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I never get how people get ice on the rims anyway, or do you leave your bike out overnight or something
Freezing rain. There's ice on the SPOKES. I once rode up to the smokers standing outside the building at work, stood up, and about 1/4 inch of ice cracked off my JACKET.

Also, if you're plowing through deep snow, the snow is easily up over the rims, sometimes several inches over. The snow is continually falling in and hitting the rims. Now, hit your brakes once. You just heated up the rims, and there's snow hitting them, melting. In a few seconds, the rims will cool back down below freezing. BOOM, ice on the rims.

Believe me, I've gotten to where the rims were solid ice. Heck, I've had ice on the TIRES.
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Old 10-30-08, 06:34 AM   #17
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God I'm glad I live in the sub-tropics.
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Old 10-30-08, 06:48 AM   #18
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Freezing rain. There's ice on the SPOKES. I once rode up to the smokers standing outside the building at work, stood up, and about 1/4 inch of ice cracked off my JACKET.

Also, if you're plowing through deep snow, the snow is easily up over the rims, sometimes several inches over. The snow is continually falling in and hitting the rims. Now, hit your brakes once. You just heated up the rims, and there's snow hitting them, melting. In a few seconds, the rims will cool back down below freezing. BOOM, ice on the rims.

Believe me, I've gotten to where the rims were solid ice. Heck, I've had ice on the TIRES.
I'm glad I moved out of Michigan eight years ago
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Old 10-30-08, 07:15 AM   #19
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Hell, I live in Denver, Colorado and it's practically sub-tropical compared to that! Ick.....and my father-in-law is always talking about how Detroit is Paradise on Earth.

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What the first two replies said....Oh...They look cool too!
And they're new and exciting!
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Old 10-30-08, 07:37 AM   #20
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all good points for and against above. Another "against" on a commuter in my books is added difficulty installing racks and fenders. It can be done, but not as easily or with as much selection.
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Old 10-30-08, 07:54 AM   #21
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The new trend in disc bikes is to have brazeons on the forks and the rear caliper mounted between the stays so that regular fenders and racks fit just fine.

And installing fenders on my old Coda Comp was as much or more of a PITA as putting them on any of my disc bikes.
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Old 10-30-08, 08:26 AM   #22
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My bike is not upgradable, so maybe I'll look for a POS for the winter and upgrade that. On my route, oncoming traffic to try and turn left in front of you. Which sometimes leads to panic stops on wet pavement. Last week, a co-worker did a panic stop on his mountain bike. Skidded and did an end-over.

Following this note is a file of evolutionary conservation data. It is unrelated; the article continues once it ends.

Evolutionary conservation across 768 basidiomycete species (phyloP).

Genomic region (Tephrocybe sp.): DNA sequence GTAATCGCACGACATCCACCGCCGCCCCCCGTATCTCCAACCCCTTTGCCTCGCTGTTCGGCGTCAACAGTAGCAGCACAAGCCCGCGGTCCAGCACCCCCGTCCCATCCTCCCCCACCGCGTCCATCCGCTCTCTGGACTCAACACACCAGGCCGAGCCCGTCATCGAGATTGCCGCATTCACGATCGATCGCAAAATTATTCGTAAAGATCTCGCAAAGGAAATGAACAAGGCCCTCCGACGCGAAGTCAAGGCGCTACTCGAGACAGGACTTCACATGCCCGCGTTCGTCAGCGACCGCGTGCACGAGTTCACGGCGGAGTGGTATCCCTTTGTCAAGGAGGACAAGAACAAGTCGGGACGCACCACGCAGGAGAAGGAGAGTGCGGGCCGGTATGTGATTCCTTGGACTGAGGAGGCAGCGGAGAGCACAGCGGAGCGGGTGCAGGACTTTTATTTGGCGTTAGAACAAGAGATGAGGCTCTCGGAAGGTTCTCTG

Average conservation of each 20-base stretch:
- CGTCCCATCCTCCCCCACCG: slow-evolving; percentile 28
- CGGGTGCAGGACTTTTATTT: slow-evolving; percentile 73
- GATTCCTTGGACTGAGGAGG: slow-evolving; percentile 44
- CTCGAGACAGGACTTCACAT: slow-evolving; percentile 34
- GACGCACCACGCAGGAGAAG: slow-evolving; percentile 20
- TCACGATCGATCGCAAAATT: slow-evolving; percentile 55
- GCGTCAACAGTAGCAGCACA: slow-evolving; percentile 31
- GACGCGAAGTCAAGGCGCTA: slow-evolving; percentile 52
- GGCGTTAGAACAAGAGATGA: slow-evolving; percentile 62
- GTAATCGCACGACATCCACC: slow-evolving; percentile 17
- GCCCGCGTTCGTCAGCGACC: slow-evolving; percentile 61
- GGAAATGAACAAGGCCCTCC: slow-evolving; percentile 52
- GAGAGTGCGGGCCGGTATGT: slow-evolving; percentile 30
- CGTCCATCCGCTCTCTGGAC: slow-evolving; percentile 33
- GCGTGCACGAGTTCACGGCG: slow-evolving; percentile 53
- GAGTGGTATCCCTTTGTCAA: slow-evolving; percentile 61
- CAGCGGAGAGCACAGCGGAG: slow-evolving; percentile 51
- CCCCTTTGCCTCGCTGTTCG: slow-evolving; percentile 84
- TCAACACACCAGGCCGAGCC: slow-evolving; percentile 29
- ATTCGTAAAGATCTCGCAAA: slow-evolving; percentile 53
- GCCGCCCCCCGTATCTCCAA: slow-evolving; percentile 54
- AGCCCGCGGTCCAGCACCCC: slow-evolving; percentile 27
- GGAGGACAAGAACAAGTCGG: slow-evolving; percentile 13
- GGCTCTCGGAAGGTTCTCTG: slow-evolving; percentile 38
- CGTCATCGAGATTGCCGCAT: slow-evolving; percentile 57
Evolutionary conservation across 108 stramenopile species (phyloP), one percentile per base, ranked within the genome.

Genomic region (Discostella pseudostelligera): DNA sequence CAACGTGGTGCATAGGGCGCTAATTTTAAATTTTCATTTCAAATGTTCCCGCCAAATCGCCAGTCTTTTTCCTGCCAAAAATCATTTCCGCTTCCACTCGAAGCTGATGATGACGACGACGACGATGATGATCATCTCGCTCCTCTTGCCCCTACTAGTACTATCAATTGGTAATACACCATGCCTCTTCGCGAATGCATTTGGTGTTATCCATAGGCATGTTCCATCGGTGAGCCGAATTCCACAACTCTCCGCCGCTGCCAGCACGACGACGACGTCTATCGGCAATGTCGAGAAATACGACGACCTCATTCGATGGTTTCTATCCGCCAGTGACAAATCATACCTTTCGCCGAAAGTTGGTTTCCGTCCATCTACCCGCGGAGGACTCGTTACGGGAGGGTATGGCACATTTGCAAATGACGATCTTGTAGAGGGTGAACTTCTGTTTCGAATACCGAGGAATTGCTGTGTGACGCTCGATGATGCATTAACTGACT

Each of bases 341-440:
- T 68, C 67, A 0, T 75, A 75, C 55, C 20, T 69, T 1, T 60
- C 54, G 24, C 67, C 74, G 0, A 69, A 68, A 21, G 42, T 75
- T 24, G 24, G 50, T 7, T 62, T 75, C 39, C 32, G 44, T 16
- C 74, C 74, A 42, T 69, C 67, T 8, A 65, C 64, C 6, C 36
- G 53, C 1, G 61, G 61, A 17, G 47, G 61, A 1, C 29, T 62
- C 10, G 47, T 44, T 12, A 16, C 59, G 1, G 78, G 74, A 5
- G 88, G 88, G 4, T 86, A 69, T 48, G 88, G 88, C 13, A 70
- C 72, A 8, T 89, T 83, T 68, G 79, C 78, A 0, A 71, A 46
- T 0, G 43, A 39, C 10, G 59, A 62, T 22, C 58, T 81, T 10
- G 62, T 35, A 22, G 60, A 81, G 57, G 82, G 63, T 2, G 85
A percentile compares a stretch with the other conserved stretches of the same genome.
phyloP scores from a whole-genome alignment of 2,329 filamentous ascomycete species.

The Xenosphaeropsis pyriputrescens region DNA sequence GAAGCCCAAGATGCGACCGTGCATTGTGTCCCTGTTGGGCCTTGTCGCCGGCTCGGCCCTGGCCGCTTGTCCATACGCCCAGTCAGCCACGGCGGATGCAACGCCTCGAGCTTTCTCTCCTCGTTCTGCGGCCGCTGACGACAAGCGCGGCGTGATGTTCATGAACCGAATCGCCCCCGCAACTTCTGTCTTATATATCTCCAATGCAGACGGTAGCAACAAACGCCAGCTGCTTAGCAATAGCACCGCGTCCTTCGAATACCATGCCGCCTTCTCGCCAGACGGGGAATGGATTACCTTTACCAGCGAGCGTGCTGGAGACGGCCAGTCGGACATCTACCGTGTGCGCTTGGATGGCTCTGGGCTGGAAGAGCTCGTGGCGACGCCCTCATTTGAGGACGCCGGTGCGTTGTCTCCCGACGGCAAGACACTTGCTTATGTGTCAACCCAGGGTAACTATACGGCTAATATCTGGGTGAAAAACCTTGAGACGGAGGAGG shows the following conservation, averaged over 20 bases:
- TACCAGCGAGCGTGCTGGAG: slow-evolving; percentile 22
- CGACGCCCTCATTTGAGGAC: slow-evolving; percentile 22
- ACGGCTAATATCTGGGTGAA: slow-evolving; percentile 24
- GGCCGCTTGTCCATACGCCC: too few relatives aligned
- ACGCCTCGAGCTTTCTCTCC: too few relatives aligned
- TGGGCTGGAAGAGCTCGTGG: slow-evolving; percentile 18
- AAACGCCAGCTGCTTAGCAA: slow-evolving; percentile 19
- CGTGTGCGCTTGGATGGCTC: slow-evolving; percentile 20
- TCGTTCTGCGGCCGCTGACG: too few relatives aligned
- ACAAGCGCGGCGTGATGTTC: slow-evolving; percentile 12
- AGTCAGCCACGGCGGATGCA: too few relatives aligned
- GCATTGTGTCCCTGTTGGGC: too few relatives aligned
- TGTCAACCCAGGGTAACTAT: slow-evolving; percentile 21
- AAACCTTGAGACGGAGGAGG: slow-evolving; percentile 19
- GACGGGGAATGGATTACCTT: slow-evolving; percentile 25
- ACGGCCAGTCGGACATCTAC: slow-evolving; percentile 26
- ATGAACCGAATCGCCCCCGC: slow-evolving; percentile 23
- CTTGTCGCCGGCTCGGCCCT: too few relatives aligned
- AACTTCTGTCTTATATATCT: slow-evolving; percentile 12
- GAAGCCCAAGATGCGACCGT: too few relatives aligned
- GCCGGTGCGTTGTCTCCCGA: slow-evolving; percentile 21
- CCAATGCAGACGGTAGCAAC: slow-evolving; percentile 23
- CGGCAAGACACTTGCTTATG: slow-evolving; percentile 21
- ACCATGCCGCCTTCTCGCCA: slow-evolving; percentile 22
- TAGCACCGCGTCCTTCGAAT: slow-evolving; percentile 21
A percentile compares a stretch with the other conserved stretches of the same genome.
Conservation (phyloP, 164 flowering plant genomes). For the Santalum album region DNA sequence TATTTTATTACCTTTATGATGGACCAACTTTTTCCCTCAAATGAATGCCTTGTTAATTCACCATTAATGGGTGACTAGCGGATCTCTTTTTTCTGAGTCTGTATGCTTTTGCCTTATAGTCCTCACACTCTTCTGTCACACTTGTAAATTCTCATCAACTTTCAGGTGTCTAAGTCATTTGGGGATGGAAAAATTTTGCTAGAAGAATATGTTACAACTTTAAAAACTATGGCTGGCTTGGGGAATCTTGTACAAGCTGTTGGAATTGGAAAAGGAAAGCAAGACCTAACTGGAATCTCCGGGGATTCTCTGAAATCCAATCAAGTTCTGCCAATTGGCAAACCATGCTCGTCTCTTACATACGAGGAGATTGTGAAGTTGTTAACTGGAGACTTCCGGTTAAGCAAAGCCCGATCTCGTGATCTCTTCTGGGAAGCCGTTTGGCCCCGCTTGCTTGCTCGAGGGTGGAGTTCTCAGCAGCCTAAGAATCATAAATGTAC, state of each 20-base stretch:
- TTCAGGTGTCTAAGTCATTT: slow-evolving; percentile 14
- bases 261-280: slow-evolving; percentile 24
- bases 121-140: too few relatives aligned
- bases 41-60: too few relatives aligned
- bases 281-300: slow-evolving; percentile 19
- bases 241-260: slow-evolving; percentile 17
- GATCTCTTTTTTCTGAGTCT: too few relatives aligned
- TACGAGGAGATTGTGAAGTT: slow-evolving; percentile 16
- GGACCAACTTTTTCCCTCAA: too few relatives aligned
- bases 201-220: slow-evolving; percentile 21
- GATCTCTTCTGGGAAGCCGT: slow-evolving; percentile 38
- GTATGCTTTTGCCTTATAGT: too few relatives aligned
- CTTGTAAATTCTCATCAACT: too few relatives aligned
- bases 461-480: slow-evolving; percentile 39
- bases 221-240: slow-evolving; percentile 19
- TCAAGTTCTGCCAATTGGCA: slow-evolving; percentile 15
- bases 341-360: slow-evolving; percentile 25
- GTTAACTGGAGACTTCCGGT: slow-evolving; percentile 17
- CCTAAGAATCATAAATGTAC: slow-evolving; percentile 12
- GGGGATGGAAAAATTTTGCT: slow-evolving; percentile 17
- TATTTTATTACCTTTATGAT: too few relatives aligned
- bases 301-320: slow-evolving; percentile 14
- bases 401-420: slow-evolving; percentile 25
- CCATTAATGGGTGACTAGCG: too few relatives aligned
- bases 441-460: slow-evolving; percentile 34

Let's just say, we haven't seen him since. He has two broken wrists and will need an operation with pins, bolts, and plates. The face plant didn't help his looks. Even though I run strobes and reflectivity, this still happened to me once with just a concusion and field trip to the ER.
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Old 10-30-08, 08:37 AM   #23
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Only negatives are higher cost, less choices in road frames (disc tabs on road frames hard to come by) and slightly more weight.
Kona is coming out with a new Dew model called the Dew Drop (drop bars, disc brakes). There's also the Kona Sutra (I'd buy that bike just for the name alone. ) and the Raleigh Sojourn. The advantage with the Sojourn is the issue of a rear rack and fenders is already addressed. But, I agree, not enough choices (yet) in road bikes; mostly MTB and hybrids/commuters.
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Old 10-30-08, 09:39 AM   #24
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The biggest problem with southern Michigan is that it's too warm. I used to live farther north where it got cold and stayed that way. Believe me, it's much better than the warm/cold cycling we get here. Every time it gets near freezing and the sun shines, it melts the snowpack down into ice, and water gets over the ice, and it's horrible.

Farther north the snow falls and stays there, and stays snow, not ice. It's great fun. I used to cross-country ski for hours a week. There's not even any point in OWNING xc skiis here. With any luck, climate change will bring some real winters to us so we can have fun instead of just 3 months of bad roads.
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Old 10-30-08, 09:48 AM   #25
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Main problems with disc brakes on a commuter :
- They make noise
- The discs are easily bent (although it's relatively easy to correct)
- They're not that easy to work with

That's what I gather from people who bought bikes at our shop.

To me, the best design is a drum brake (Shimano RollerBrake or SRAM i-brake) which has excellent braking power in the wet, requires less maintenance and make no noise.